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Transcribing and Incorporating Bass Lines and Licks

Q: When I practice, I spend a lot of time transcribing different bass lines. After I’ve transcribed and learned to play it, I try to incorporate it by jamming along the record, using some of the cool ideas from original bass lines. Do you have some ideas and concepts for incorporating transcribed bass lines in your playing?

A: I think you’ve touched on something here. I always tell my students that figuring out what someone played and putting it to paper is only the first half of the exercise. The real meaty part is analyzing what that person played, and trying to see the instrument or lines through the performers eyes and ears.

I think it’s important to figure out the context of the line and really try to figure out the player’s thought process. Examples:

  • What chord is the lick or line played over?
  • Is it being used to transition to another section?
  • Is it referencing the melody?
  • Can it work over other chord types?
  • If it’s a major chord lick, for example, how does it sound when played from the relative Major over a minor chord vamp?

This is especially true, for me anyway, when it comes to figuring out a players licks and other melodic content that makes that player sound like them. If you can write it out and analyze why they played what they did, you have a much better understanding of the line and will be much more effective at making use of the lick or, better yet, evolving it into something completely and uniquely your own.

I’ve actually alway been pretty bad at copping licks from players. It’s not for lack of trying, but I have never been able to really make much of anything sound like anything but my own. I typically look at a lick or line in the context of the harmony it’s functioning over and then just play with that concept until something clicks for my and my style of playing. This is a pretty beneficial way for me, personally, as it helps me to come up with material or melodic concepts that are fairly unique to me (or at least approached in a different way).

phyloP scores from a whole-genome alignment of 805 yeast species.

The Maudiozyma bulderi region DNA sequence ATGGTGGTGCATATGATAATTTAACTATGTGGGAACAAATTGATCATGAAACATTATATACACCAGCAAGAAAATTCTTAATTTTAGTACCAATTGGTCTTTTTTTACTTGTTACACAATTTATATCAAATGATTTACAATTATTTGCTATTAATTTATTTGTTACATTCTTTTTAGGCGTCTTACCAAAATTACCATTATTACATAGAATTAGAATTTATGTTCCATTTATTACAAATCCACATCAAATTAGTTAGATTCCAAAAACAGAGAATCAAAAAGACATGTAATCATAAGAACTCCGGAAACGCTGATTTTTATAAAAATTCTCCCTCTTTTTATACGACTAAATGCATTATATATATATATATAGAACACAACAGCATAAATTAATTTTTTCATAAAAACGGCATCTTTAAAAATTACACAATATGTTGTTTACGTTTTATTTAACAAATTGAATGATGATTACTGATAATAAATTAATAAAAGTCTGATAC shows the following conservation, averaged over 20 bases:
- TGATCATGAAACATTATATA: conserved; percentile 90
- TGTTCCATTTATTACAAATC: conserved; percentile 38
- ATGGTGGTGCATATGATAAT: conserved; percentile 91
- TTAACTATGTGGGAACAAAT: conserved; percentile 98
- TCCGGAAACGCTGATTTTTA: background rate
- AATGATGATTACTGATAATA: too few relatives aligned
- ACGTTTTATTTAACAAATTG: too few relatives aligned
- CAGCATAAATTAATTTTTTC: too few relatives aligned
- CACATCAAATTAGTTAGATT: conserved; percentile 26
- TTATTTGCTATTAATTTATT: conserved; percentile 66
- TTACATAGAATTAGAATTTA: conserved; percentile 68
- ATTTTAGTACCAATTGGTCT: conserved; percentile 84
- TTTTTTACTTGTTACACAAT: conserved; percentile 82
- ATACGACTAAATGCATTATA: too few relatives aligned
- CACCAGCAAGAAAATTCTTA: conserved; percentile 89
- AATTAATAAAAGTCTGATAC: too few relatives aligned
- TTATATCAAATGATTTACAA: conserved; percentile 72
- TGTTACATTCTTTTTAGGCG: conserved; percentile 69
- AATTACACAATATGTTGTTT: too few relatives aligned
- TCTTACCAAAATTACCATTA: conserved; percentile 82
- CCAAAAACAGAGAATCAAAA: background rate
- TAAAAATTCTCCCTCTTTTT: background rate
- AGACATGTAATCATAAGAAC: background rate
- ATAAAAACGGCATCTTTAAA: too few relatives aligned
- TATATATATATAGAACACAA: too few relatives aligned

I will take any simple concept and really try and think, “How have I not yet looked at this thing?” “What haven’t I thought of to do with it?”

Applying this kind of thinking is useful in a general way, but is also a great way to help turn that lick you’ve figured out that Pino or Victor played and turn it on it’s head and make it your own.

Here are a few examples of things I might try:

If it’s a major lick, try it from every relative Major chord relating to the tonality your playing.

Example: if you’re in C Major and want to employ that lick:

  • Try it in C Major
  • Try it in F Major (Lydian)
  • Try it in G Major (Mixolydian)

If it’s a minor related lick, try it from the relative ii-, iii-. vi-, vii-

  • Try altering a note to make it appropriate over a different chord type.
  • Try moving the shape of the lick up the scale diatonically (changing notes accordingly to fit over the appropriate chord type). A la: C Major modes:
    C∆7 | D-7 | E-7 | F∆7#11 | G7 | A-7 | Bø7
  • Try it ascending and/or descending
  • Try splitting the lick in half and change register (put the 2nd half an octave up? or down?)

You get the idea. Really explore one single concept at a time, and you very well may open a treasure trove of ideas. If nothing else, you’ll know you’re fretboard better.

Have a question for Damian? Send it to askdamian@notreble.com. Check out Damian’s instructional books at the No Treble Shop.

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